Solar-electric module prices could fall to an astounding US$0.30 per watt in 2017, according to Bloomberg New Energy Finance, with photovoltaic demand falling short of a global surge in manufacturing.
BNEF and Deutsche Bank are both predicting prices in the range of $0.40 per watt, well below today’s price of more than $0.50. But Bloomberg sees the prospect that PVs could fall into 30¢ territory.
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“Speaking at this week’s Solar Power International conference in Las Vegas, BNEF’s head of Americas, Ethan Zindler. said the global solar module industry was headed for one of its worst supply gluts in history, and with no booming Chinese market to mop up the excess,” RenewEconomy reports.
An abrupt drop in prices would be good news for solar plant builders, PV installers, and customers, notes RenewEconomy’s Sophie Vorrath. “It is less good for the health of manufacturers,” some of which might not survive a price drop that would nevertheless spur greater efficiencies in manufacturing.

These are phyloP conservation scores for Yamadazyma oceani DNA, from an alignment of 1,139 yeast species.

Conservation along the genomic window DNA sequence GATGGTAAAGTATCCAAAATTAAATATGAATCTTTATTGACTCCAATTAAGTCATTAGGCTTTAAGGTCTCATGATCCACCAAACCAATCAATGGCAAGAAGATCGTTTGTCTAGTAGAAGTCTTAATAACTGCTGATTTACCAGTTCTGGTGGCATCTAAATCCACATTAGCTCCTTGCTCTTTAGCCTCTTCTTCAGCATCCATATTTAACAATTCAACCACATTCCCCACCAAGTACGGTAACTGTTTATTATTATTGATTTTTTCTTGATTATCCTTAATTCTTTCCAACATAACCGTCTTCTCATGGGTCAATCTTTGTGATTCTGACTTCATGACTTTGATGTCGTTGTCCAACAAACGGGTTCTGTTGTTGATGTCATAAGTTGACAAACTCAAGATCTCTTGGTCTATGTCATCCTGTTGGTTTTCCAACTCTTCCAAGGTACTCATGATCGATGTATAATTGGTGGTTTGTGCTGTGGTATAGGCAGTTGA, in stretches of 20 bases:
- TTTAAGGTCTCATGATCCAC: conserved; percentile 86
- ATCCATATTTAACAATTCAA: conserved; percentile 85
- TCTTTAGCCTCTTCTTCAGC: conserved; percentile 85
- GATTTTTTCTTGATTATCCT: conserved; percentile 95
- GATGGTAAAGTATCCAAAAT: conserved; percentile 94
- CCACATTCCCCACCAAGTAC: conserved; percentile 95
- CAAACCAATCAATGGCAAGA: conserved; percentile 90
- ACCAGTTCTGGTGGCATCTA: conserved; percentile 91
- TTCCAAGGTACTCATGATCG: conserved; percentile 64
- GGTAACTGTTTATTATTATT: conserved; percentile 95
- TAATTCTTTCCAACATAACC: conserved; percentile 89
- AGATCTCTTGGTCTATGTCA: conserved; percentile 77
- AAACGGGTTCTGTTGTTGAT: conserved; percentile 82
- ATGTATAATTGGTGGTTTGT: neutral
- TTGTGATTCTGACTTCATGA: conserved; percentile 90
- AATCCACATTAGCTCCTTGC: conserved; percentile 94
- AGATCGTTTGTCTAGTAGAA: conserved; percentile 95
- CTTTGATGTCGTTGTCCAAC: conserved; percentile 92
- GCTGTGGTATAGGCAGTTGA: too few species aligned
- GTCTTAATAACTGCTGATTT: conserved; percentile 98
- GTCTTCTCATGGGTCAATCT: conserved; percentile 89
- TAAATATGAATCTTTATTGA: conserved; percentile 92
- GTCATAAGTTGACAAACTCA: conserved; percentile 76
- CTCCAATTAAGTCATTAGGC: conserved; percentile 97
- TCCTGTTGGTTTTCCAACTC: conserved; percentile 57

“As many would keenly recall, the last downturn wound up contributing to the bankruptcy of dozens of PV manufacturers around the world, including major players like Germany’s Q-Cells and China’s Suntech, both later acquired by other companies,” she writes. Last time, the glut “was brought to an end when China’s own domestic solar market took off, sopping up most of the excess supply and delivering the world’s largest solar market by far.”
This time, however, there is “no such ‘solar sponge’ waiting in the wings.”
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